Trim Season (2023) by The Critical Movie Critics

Movie Review: Trim Season (2023)

If you’re looking for a weed-centric horror film that will make the chillest of pastimes scary, Ariel Vida’s Trim Season may fill your need. After a mysterious murder/suicide leaves a pot plantation without trimmers, five young, down-on-their-luck people are invited to the rural forests of Northern California to work at, what turns out to be, the worst summer job imaginable.

While the movie starts off with an engagingly familiar hook — take lonely girls: Emma (Bethlehem Million, “Throuple”), Julia (Alex Essoe, “Death of Me”), Harriet (Ally Ioannides, “Jesus Revolution”), Lex (Juliette Kenn De Balinthazy) and Dusty (Bex Taylor-Klaus, “Blackbird”), isolate them and put them at the mercy of a cult-like family — it never truly forms into something more than its collective parts. Worse, these collective parts move at a glacial pace, inching forward for a payoff that only shows its hand late into the film’s 100-minute runtime. Patience, apparently, is key in this mostly shallow, slow-moving venture.

The thin layer of suspense, concocted by a quintet of mostly first time screenwriters (Ariel Vida, Cullen Poythress, David Blair, Megan Sutherland and Sean E. DeMott), is one that any horror movie lover can see through long before the gotcha is revealed. This is especially true since the owner of the weed farm, Mona (Jane Badler, “The Lies We Tell Ourselves”), is instantly recognizable as someone hiding a lot of secrets. But without going into spoilers I will say the reveal is executed well enough and that weed does thankfully play a large role in the overall narrative, just it’s much more of the chill strain than I think people would anticipate.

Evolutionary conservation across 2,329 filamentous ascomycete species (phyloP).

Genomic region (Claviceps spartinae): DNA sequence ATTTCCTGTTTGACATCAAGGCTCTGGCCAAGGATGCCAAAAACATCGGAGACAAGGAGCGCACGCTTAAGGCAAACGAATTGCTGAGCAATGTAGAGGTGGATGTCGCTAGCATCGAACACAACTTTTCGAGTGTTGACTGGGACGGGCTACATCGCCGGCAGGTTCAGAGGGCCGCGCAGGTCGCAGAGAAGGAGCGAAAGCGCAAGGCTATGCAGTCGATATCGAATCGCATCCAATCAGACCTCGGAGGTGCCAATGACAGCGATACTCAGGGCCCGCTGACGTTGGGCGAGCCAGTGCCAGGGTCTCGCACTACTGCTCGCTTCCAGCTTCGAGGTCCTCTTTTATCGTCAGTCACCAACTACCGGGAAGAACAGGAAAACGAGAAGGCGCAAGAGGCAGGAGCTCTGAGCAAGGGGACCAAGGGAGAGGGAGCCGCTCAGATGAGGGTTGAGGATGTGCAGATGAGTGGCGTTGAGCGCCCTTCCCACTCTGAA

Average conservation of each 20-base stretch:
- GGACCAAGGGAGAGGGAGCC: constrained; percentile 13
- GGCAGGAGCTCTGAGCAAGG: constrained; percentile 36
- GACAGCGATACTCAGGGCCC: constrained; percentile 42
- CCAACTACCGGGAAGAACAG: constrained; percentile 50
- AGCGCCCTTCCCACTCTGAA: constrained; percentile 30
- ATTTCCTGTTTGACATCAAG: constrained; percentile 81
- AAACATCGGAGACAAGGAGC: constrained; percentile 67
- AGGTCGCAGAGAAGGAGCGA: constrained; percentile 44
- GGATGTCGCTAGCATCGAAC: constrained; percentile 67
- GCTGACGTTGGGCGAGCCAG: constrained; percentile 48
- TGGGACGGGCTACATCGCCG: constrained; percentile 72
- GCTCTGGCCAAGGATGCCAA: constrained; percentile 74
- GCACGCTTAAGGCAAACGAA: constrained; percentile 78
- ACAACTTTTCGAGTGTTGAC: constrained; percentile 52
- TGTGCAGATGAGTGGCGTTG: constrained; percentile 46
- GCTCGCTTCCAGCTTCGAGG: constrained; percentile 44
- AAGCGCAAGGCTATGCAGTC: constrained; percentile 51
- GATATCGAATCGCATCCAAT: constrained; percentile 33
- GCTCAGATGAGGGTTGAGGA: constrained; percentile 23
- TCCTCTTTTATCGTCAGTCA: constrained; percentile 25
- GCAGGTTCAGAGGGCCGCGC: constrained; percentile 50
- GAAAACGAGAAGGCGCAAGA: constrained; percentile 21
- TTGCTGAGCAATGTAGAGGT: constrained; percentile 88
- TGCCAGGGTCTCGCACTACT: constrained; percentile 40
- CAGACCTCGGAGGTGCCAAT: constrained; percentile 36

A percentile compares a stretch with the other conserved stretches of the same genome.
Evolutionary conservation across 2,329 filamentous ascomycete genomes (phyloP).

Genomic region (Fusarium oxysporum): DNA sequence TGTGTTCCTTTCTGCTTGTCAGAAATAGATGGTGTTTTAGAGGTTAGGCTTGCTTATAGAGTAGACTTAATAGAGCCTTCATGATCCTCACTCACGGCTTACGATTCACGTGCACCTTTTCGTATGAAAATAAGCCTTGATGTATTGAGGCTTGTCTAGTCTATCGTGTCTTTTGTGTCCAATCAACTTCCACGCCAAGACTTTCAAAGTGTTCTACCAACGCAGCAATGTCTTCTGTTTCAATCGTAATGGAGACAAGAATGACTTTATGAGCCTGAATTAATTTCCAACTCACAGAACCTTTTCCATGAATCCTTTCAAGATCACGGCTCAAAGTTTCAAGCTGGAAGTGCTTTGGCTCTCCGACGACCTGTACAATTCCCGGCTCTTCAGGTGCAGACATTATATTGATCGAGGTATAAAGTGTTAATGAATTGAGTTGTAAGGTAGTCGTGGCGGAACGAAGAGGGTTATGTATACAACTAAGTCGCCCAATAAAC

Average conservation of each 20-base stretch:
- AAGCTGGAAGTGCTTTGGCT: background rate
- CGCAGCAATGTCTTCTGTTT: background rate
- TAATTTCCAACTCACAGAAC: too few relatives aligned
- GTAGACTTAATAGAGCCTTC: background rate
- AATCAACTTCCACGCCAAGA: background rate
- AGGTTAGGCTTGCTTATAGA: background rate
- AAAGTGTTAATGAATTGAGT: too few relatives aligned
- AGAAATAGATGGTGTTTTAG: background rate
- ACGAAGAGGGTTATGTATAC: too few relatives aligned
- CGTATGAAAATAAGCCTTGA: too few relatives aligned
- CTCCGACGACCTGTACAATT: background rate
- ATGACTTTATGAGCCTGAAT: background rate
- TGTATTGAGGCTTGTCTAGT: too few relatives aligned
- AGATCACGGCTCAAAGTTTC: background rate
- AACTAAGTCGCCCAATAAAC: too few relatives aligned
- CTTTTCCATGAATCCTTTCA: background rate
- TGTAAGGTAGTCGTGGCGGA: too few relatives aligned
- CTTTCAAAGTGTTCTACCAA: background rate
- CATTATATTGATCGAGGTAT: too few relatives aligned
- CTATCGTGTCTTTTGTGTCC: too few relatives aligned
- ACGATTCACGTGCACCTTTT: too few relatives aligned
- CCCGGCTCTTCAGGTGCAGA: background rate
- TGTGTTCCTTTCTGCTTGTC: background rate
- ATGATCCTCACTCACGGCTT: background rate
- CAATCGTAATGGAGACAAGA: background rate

Because of the first half’s aggressively slow exposition, viewers are left to idly sit by and watch the paper-thin and equally motivated characters “grow” to know one another better. Emma, our main protagonist, is most skeptical of this obviously sketchy job but outside of that, she is hardly differentiated from the rest of the group which includes a non-binary character for the sake of having a non-binary character. Without a solid character arc throughout the story, we are stuck with one-note characters that would rarely make it past the first draft stage of a screenplay.

Putting the slow start and nondescript characters to the side, once the gore does finally start flowing, it’s extremely chunky and visceral. Some spooky lighting design also enhances the blood bath, making what we so long waited for that much more pleasing. For “stoner horror” (is this a horror subgenre?), it’s got some great weed motifs, but it takes much longer than it should to get to most of them. If you’re planning on lighting up before the film I recommend going easy as you might pass out long before the movie gets good.

Critical Movie Critic Rating:
2 Star Rating: Bad


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